Details of the evacuation from the war-torn East African country still unknown
Canada has conducted its first two evacuation flights to get Canadians and other foreign nationals out of Sudan. And the federal government is promising more airlifts — depending on conditions on the ground — as its critics accuse it of moving too slowly.
At an event in Nova Scotia on Thursday, Defence Minister Anita Anand announced the first flight but offered few details. Senior officials at the Department of National Defence and Global Affairs Canada, speaking at a technical briefing later in the day in Ottawa, confirmed the second flight had left Khartoum.
The first evacuation flight had 45 people aboard; the second took 73 out of the war-torn country. Officials could not say how many of the evacuees on both flights were Canadian. But a confidential source told CBC News that seven Canadian citizens were on the first flight out of Sudan and 37 were on the second.
Both flights included people from Sudan, the U.S., Japan, the U.K. and Djibouti.
More flights are planned but federal officials have refused to discuss the timing.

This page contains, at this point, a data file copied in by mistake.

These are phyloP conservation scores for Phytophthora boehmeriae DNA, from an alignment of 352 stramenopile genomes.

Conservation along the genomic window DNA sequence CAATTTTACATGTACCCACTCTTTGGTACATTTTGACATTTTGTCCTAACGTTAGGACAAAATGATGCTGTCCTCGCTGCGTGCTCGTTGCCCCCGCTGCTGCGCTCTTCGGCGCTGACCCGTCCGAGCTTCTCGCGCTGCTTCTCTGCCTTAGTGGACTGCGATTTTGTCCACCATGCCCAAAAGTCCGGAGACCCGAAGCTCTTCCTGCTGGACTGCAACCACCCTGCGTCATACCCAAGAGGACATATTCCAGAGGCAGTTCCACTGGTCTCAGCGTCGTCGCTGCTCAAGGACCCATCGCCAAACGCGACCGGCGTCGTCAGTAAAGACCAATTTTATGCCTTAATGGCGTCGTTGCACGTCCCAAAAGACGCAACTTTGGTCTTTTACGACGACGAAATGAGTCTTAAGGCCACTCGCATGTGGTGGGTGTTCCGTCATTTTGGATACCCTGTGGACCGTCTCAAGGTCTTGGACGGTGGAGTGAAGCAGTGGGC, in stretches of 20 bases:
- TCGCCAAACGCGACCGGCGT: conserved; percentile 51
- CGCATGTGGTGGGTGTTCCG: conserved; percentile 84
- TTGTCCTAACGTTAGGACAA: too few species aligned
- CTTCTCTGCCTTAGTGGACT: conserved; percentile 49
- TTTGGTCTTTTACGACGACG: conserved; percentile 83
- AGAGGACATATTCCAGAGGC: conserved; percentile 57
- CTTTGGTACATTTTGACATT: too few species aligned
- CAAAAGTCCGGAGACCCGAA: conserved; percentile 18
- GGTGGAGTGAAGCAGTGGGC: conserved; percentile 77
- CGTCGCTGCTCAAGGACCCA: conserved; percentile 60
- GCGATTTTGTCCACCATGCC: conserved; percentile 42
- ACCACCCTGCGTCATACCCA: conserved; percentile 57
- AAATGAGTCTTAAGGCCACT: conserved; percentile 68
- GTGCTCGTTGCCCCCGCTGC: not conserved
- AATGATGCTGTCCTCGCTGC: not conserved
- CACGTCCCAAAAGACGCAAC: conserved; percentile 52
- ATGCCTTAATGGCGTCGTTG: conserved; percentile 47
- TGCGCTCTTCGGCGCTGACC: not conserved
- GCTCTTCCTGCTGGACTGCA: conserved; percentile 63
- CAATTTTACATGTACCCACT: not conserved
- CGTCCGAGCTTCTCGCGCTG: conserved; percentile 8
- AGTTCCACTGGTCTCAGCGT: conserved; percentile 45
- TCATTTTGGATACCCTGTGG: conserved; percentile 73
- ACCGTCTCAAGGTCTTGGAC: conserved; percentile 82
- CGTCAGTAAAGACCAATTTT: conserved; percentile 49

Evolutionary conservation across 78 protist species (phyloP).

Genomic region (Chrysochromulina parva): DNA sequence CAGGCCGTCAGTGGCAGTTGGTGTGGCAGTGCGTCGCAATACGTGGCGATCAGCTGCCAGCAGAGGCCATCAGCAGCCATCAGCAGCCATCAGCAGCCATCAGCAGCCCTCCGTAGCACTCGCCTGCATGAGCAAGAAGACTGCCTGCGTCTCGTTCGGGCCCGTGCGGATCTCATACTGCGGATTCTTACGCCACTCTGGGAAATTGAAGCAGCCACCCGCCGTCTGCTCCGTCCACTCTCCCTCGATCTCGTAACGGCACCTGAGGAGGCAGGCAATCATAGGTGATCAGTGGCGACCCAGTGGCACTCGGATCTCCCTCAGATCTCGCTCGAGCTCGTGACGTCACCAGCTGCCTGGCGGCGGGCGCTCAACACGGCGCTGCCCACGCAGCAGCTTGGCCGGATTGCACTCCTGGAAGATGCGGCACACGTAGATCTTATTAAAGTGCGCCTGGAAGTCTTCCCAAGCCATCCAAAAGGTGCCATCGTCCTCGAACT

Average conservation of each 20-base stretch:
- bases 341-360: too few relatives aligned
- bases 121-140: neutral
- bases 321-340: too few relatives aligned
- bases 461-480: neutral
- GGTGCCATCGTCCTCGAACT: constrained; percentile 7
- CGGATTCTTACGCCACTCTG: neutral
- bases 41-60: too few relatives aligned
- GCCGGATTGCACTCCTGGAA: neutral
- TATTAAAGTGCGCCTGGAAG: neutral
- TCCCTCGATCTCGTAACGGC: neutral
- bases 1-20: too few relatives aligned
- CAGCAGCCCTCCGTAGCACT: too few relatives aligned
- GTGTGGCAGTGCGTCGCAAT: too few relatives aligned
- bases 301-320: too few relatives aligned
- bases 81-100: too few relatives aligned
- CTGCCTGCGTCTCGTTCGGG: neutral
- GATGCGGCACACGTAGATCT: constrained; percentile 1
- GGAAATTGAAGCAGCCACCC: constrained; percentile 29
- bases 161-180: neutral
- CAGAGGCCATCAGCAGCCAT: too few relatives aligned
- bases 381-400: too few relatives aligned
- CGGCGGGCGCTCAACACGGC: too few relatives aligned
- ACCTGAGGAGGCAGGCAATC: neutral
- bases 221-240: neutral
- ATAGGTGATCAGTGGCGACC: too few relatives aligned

Global Affairs Canada said Wednesday that up to 1,800 Canadians are stranded in Sudan and roughly 700 have asked the federal government for help to get out.
Officials said Thursday that after contacting virtually everyone on that list, they have narrowed down the potential number of evacuees because some have elected to stay. Approximately 108 people have said they definitely want to leave the country and another 130 are considering it.
Roughly 200 people on the federal government's evacuation list have made it out of the country so far, either on their own initiative or on allied military flights.
Anand said a Royal Canadian Air Force (RCAF) CC-130 Hercules aircraft conducted the operation. Federal officials said it's the only transport aircraft suited for the mission because the runway at the military airport 30 kilometres from Khartoum is getting "pretty chewed up" by the flights coming and going.
The evacuation flights are going to Djibouti. Global Affairs Canada is arranging to take people from there to Kenya, where they'll be responsible for their onward travel, officials said.
The federal government does make exceptions to that rule and offers loans to people who can't cover the cost of travel. Officials said Thursday that, so far, 30 such loans have been extended to 70 evacuees at a total cost of $170,000.
WATCH | Minister announces 1st Canadian evacuation flight out of Sudan
Minister announces 1st Canadian evacuation flight out of Sudan
Minister of National Defence Anita Anand confirms ‘first Canadian evacuation flight from Sudan has taken place' on RCAF C-130 Hercules aircraft.
"This is very good news, and I thank our Canadian Armed Forces personnel for their hard work to make this happen," Anand said.
The government announced Wednesday that it will deploy up to 200 Canadian Armed Forces (CAF) troops to assist with the evacuation. That number does not include the air force and naval personnel who have been assigned to the evacuation effort, a senior defence official said Thursday.